Learning The Language

A fascinating report came out at the end of last month from The Pew Internet and American Life folks. This one has to do with the impact of an “always on” connection on young people and whether that impact will be positive or negative. You can read the release and the report itself here and there was a good summary of the study done here.

These are really the key points:

…many of the young people growing up hyperconnected to each other and the mobile Web and counting on the internet as their external brain will be nimble, quick-acting multitaskers who will do well in key respects.

At the same time, these experts predicted that the impact of networked living on today’s young will drive them to thirst for instant gratification, settle for quick choices, and lack patience. A number of the survey respondents argued that it is vital to reform education and emphasize digital literacy. A notable number expressed concerns that trends are leading to a future in which most people are shallow consumers of information, and some mentioned George Orwell’s 1984 or expressed their fears of control by powerful interests in an age of entertaining distractions.

I don’t know about you, but I spend a lot of time each day online and have for years.  There is no question it has an effect on one’s brain.  I notice how my thinking has changed – at times I feel more distracted because there are always a few other things I’m doing concurrently but I also notice that when I read offline I read the “above the fold” portion of articles (usually the lede and a few paragraphs) and then scan the rest – the mind gets restless.

My thought today is this.  Digital literacy has become something that young people learn as they do their native language.  Anyone under 21 has grown up using digital devices and their brains are wired to operate a connected environment.  Ever seen a three year old play with an iPad?  Kids are digital before they can read.  They also don’t seem to focus as well (coincidence that there is an epidemic of ADD?) and can grow impatient quickly.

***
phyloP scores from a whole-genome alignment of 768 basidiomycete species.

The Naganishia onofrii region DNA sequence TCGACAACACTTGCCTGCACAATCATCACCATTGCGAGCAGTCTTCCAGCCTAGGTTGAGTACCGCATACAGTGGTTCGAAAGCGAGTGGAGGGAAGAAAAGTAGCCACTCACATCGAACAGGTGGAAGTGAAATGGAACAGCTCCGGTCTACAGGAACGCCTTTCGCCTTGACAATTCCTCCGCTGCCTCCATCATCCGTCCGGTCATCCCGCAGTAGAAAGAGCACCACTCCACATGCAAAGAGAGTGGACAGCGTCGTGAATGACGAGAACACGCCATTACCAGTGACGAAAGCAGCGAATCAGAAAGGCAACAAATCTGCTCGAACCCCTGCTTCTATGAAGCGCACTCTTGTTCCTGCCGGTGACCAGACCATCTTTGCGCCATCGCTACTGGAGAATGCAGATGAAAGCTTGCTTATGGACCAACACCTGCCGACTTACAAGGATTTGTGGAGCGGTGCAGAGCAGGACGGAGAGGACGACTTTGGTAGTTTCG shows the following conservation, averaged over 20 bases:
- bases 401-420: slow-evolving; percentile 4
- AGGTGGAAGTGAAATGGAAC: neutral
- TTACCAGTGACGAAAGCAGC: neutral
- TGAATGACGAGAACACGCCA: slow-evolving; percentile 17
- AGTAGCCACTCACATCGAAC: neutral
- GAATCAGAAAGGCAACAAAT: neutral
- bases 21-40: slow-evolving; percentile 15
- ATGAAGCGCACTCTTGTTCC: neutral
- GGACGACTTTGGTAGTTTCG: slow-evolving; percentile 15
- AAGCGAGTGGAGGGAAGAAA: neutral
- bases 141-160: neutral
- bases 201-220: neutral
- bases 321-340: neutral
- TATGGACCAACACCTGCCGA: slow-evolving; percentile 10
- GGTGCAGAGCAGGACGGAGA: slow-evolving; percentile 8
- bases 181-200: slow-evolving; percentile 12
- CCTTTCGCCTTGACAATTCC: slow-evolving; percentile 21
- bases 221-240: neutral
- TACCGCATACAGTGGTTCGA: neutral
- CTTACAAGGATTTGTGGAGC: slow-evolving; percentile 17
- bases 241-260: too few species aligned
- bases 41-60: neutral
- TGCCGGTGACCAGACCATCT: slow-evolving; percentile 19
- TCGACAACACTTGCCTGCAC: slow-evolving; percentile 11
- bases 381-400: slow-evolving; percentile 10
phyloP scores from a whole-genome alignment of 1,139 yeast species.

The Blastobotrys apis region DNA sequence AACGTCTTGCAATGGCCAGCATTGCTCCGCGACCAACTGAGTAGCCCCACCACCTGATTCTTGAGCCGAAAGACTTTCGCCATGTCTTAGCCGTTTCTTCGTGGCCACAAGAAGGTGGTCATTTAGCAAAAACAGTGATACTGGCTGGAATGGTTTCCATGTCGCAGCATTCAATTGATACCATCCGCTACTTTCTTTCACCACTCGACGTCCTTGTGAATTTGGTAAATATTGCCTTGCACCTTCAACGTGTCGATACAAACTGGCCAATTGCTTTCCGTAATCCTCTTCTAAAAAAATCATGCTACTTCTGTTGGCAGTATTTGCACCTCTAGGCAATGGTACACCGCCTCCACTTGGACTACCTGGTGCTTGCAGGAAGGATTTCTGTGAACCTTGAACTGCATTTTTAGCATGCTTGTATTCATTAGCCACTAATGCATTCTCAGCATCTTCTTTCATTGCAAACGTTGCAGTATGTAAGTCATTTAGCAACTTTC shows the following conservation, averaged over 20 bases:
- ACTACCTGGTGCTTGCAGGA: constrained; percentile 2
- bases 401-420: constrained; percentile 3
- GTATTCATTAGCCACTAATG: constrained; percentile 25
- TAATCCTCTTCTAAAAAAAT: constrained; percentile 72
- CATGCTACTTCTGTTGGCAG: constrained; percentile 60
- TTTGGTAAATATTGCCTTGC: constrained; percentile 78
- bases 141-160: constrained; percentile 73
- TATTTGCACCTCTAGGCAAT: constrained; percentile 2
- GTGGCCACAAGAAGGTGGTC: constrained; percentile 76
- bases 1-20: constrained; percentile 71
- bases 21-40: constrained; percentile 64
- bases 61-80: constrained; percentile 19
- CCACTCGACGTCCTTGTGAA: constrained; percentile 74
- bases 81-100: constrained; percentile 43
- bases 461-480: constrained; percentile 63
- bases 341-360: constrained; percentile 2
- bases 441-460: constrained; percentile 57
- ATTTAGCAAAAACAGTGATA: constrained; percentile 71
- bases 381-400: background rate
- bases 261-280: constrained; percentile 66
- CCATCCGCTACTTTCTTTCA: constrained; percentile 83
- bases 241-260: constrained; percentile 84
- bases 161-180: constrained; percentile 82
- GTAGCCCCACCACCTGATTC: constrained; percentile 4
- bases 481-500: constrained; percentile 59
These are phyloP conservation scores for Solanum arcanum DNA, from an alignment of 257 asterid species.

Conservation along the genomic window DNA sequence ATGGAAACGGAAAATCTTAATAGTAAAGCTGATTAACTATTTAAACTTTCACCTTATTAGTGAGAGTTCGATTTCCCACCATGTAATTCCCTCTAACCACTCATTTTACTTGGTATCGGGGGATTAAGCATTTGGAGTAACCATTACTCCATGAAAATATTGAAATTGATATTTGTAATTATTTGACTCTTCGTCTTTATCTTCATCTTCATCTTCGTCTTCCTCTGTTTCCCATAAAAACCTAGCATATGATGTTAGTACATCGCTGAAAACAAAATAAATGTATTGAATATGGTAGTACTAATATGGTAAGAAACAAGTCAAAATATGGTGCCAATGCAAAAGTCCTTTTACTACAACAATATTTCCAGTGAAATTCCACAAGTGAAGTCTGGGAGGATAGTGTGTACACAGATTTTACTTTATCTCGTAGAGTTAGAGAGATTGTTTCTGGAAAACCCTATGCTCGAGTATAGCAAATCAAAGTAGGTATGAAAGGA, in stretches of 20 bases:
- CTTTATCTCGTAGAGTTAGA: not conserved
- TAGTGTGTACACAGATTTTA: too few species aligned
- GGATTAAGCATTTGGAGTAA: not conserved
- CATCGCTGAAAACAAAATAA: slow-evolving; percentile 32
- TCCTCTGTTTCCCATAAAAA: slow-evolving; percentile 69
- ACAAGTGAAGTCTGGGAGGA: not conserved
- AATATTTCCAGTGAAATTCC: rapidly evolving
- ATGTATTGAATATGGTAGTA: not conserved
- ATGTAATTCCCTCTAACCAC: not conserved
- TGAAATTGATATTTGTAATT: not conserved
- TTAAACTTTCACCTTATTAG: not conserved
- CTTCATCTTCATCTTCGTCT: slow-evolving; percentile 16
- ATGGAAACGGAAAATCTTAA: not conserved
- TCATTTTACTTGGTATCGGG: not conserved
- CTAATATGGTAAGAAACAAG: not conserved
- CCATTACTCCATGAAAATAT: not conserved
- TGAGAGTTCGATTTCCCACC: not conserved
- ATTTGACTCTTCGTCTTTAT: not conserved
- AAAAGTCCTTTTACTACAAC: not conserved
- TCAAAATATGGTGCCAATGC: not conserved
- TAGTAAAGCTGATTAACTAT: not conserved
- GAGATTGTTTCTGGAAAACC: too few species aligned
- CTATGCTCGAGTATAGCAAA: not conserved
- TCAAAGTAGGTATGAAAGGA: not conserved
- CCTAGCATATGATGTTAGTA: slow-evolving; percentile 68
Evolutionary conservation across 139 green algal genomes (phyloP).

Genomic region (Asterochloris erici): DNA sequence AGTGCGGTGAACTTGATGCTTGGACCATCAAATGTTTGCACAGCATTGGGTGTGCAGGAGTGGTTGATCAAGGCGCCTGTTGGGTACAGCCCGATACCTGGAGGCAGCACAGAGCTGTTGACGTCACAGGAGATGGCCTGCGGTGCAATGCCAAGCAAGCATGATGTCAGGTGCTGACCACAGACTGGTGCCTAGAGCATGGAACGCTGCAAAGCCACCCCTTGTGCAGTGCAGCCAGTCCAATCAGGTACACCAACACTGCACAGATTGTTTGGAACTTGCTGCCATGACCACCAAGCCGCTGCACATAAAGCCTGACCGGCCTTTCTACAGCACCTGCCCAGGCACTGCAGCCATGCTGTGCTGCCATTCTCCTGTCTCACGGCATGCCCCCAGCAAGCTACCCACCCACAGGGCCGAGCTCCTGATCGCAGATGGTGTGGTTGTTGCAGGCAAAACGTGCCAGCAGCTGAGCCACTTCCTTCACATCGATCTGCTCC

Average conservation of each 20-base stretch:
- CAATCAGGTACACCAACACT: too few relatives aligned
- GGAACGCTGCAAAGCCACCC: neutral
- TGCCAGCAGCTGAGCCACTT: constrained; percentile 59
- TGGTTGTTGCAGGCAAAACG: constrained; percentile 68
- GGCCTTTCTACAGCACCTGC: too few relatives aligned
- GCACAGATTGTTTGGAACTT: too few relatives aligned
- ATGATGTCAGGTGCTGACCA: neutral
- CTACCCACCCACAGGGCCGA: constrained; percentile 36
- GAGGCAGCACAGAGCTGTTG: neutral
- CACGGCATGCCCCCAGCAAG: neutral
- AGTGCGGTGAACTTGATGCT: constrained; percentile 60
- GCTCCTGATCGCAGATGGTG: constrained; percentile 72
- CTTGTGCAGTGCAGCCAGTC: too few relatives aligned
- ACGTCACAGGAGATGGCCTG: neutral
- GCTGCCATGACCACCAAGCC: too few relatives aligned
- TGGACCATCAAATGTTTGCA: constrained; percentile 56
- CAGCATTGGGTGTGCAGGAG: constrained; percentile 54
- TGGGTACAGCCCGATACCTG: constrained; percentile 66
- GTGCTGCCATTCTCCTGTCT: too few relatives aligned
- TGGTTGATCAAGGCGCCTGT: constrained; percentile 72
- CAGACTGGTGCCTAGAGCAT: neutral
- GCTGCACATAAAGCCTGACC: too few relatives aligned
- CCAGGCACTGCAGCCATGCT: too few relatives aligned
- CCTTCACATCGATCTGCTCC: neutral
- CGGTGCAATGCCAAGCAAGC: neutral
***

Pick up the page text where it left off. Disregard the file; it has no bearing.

That statement about the digital language is several implications.  First, we don’t think about where our native language comes from (other than those of us who study philology).  We just speak it. People know how to use the digital tools but have no clue how they operate (unless they’re engineers).  Sometimes I think we confuse speaking a language with studying one and treat people who do the former as if they’ve done the latter.  Second, when one reads articles about companies enhancing broadband wand WiFi availability in one area while others are abandoning those efforts in poorer areas, it makes me think about immigrants who can’t speak the language of a new country.  If you’re not speaking digital, pretty soon you’ll be treated as a different class.

Have a look at the study and tell me what you think (if you can focus long enough!).

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1 Comment

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One response to “Learning The Language

  1. Great point about 3 year olds with their iPads. My 9 year old fixed my wife’s phone the other day. All this digital connectivity is having a negative effect on our interpersonal skills. I read one of the social/mobile app developers talk about how we meet people has always been an inefficient process and thought that was an incredibly crass sad statement — as if humans meeting humans via their interpersonal skills was somehow a negative that could be fixed with digital technology. And yet, I finally signed up for foursquare this week.

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